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2. Traceability
As a food businesses operator you should be able to identify the person or business that supplied you with food that is to be sold to others or used as an ingredient in foods that you then sell. The aim of the Regulations is to establish a system of traceability within food and feed businesses which allows targeted and accurate withdrawals can be undertaken or information given to consumers or control officials, thereby avoiding the potential for unnecessary wider disruption in the event of food safety problems. As a minimum the traceability records should include, name and address of customer or supplier, the products purchased or supplied and the date of transaction or delivery.

3. Waste Oil Requirement
At the time of the inspection you could provide no evidence on how waste cooking oil was removed and correctly disposed of from the premise. Since you produce waste cooking oil as part of your catering business, then you must ensure that it is stored properly, that none is allowed to spill and that it is collected by an authorised collector who will take your waste to an authorised site for recovery or disposal. You will need to provide documented evidence to show how the waste cooking oil is removed from the premise. (See also Recommendation Item 4).

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SECTION 2. RECOMMENDATIONS OF GOOD HYGIENE PRACTICE The basic procedures outlined below will support your duty to manage food safety adequately: 1. Hazard Analysis Critical Control Points (HACCP)  Receiving deliveries of food from your suppliers. The delivery should be checked for quality, temperature, date labels and condition of wrapping. Outline how checks are to be made and what records are to be kept. Delivery sheets or invoices can be marked to show food has been checked. (see also point 2(a) below) Temperature monitoring of all chillers should take place. Outline when and how checks should be made and what records are to be kept. Food that is to be kept under chilled conditions should be outside these temperatures for the minimum time possible during preparation or service. Food held at chill temperature should be below 8ºC (preferably between 1ºC and 5ºC). (See also point 2(b) below). Describe how food should be arranged in the chillers so that the risk of crosscontamination is reduced (cooked foods and ready to eat foods should be stored above raw food). Cooling of cooked foods that will be refrigerated should be carried under controlled and hygienic conditions. Outline how cooling should be done and in what time cooling should be achieved (guidelines state a maximum time of 90 minutes). Such precooked foods are high risk and setting a maximum keeping time is good practice, normally 3 days is considered suitable for most products. The re-heating of high-risk foods is important to ensure any bacteria present have been killed. The centre of food should be reheated to above 75ºC. Regular checks should be made to ensure that the time and temperature set for the equipment used for reheating is achieving the required temperature. Any temperatures recorded below 75ºC should lead to corrective action such as a review of the re-heating procedure (the time and temperature) and whether the equipment used is operating satisfactorily. Chopping boards should be designated to one food type and only used for that food. Information should be displayed so that all staff are aware of this system. Boards should be properly cleaned and hygienically stored (not laid flat on top of each other), preferably in a proper board rack (not left on food preparation surfaces) so they can dry properly. Outline how cleaning should be carried out e.g. wash down food preparation surface with hot water, detergent and cloth and finally spray with an anti-bacterial cleaning product (sanitiser) and wipe off with paper towel. Cleaning schedules will ensure all parts of the kitchen are cleaned on an on-going basis and enable monitoring to take place. Personal hygiene should be emphasised at all times. Clean and suitable work clothes should be worn (no outside clothes). Hands should be clean, nails short and no jewellery worn. Hand washing procedures should be outlined so that all staff are aware of the standards expected. Hand washing is extremely important to ensure food safety, especially for staff handling open food.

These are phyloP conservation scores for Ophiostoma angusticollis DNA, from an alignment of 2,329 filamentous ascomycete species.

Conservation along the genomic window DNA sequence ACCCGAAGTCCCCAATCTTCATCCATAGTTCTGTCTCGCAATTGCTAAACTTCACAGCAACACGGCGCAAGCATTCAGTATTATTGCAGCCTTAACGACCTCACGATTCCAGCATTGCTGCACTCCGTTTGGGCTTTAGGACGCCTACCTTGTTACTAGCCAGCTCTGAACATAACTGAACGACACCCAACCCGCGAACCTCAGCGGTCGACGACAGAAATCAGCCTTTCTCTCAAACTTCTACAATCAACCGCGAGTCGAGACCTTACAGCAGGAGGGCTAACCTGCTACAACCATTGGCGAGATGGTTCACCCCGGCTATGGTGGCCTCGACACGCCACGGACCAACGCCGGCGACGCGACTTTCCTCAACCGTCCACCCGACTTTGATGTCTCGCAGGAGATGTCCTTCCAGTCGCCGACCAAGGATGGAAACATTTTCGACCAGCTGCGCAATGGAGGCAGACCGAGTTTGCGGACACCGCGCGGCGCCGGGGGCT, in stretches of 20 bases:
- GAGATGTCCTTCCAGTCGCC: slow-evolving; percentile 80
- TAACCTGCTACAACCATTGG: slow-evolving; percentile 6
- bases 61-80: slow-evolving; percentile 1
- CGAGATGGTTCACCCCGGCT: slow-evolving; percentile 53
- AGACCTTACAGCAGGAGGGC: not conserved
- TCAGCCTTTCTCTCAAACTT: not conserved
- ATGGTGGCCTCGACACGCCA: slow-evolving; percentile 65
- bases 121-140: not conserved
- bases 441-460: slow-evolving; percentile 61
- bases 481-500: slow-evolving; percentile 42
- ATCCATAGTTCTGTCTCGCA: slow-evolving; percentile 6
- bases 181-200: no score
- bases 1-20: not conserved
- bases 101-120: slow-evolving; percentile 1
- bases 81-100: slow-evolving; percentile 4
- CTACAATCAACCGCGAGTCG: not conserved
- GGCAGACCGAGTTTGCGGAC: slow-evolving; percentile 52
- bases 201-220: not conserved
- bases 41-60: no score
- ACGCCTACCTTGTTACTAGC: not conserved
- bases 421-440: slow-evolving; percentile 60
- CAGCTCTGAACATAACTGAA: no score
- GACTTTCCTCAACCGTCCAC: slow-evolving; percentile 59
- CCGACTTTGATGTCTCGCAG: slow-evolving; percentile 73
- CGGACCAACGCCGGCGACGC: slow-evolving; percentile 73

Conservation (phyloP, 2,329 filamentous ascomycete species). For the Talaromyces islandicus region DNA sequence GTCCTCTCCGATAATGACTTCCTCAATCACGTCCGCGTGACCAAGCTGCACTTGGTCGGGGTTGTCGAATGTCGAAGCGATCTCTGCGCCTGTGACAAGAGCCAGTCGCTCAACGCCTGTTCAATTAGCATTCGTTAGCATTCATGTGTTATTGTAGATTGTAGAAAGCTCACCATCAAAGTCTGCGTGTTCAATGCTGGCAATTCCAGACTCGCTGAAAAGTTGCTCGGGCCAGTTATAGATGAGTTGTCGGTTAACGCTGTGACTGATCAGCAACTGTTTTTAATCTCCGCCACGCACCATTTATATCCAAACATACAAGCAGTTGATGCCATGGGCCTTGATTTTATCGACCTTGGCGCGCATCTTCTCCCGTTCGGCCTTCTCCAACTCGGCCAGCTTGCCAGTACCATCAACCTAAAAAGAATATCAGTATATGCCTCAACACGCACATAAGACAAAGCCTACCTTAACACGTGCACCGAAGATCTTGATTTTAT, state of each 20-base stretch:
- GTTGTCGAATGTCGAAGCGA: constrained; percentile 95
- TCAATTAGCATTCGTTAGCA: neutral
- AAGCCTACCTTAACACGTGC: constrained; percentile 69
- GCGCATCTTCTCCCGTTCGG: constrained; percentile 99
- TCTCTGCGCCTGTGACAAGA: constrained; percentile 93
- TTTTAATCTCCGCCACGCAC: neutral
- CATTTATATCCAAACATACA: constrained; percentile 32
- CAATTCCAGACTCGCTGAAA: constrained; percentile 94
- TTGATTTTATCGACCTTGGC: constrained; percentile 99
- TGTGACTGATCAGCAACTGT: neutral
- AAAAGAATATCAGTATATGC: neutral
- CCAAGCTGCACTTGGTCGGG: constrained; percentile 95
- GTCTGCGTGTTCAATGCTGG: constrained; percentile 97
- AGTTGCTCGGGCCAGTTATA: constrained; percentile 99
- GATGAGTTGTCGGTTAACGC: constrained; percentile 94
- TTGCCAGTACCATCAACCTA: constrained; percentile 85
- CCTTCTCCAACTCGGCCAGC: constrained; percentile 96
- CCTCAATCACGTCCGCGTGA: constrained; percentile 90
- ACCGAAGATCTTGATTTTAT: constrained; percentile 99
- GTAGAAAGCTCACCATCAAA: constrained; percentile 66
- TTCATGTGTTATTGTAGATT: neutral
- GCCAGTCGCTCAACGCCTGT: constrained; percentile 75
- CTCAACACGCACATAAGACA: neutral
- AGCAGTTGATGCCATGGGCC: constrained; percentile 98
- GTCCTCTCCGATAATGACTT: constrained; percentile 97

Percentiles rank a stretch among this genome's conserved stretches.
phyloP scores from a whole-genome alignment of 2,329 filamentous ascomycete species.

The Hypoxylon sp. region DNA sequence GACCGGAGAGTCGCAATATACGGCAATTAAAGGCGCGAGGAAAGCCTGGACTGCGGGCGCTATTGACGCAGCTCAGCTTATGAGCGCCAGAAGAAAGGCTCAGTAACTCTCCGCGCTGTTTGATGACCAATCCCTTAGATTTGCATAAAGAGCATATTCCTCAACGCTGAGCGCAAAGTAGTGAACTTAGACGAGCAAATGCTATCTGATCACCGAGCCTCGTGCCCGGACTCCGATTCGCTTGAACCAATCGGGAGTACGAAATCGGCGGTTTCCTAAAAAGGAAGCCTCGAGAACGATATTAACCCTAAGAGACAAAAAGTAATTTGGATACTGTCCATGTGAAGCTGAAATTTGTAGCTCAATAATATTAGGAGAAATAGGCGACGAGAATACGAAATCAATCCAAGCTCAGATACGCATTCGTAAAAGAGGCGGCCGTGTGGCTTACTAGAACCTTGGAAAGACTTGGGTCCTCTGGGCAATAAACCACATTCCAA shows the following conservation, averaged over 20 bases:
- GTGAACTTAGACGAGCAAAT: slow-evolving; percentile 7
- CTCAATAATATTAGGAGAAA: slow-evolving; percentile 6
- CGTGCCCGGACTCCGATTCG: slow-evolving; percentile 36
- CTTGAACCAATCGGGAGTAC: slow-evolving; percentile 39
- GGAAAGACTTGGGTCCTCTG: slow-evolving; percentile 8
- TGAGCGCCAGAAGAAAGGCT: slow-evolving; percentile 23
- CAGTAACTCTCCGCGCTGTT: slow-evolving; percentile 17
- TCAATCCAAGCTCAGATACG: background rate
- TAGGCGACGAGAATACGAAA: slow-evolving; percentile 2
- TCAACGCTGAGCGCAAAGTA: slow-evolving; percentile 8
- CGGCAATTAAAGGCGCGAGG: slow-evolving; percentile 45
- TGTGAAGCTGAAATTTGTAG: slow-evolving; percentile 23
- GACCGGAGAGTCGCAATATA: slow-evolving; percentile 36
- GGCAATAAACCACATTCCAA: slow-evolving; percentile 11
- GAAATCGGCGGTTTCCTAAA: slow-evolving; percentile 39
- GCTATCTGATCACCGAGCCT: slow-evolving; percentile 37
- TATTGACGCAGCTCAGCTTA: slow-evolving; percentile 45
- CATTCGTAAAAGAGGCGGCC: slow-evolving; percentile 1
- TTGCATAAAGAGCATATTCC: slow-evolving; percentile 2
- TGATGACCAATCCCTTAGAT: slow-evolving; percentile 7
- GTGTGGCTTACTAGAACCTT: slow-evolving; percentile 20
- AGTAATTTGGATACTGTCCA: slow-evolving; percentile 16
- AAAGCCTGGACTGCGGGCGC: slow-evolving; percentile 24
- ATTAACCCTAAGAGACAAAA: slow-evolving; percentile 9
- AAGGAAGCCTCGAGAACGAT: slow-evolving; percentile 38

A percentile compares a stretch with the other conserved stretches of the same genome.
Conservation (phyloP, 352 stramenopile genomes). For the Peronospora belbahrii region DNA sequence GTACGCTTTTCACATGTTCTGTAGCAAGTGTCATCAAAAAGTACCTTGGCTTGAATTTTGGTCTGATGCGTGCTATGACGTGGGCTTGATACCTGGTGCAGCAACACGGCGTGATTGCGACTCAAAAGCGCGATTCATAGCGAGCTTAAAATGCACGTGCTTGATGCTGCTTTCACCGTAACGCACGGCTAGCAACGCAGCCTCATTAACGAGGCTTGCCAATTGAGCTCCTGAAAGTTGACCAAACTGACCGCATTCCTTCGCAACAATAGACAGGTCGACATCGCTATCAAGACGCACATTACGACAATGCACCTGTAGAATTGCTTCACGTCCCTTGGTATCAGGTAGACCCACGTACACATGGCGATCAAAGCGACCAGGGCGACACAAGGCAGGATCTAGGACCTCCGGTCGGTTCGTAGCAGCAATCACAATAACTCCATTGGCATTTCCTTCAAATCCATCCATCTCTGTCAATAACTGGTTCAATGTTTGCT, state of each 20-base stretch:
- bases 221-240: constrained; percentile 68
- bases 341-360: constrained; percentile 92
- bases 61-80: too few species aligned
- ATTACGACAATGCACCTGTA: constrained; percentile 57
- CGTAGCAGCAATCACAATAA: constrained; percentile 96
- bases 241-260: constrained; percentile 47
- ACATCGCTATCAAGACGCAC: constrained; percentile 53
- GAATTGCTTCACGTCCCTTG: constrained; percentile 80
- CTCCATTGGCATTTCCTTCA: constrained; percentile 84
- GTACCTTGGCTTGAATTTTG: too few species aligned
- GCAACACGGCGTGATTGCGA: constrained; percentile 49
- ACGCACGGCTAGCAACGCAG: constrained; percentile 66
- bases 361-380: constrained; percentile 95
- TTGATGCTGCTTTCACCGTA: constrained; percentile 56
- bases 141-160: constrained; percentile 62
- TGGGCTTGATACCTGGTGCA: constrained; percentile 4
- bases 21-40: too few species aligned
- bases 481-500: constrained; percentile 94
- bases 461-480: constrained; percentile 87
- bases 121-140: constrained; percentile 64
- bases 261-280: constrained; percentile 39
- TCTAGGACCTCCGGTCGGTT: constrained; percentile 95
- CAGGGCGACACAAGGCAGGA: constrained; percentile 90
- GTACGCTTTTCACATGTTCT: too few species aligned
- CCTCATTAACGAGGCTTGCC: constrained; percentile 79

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Any person suffering from certain medical conditions (such as carrying a disease likely to be transmitted through food or has any infected wound, skin infections, sores or has diarrhoea or vomiting) and is likely to directly or indirectly contaminate any food shall report their knowledge, suspicion or affliction to the proprietor of the business. All staff should be briefed on the ‘fitness to work’ policy and their responsibilities in this regard. I would recommend that staff sign a declaration that they understand and agree to report such illnesses before working with food. (Such a declaration is contained on the web site (*) detailed below). General documentation that is useful to have on the premises for inspection includes: hazard analysis and food hygiene procedures, a suppliers list, copies of training records for all staff, pest control records, a fitness to work and training policy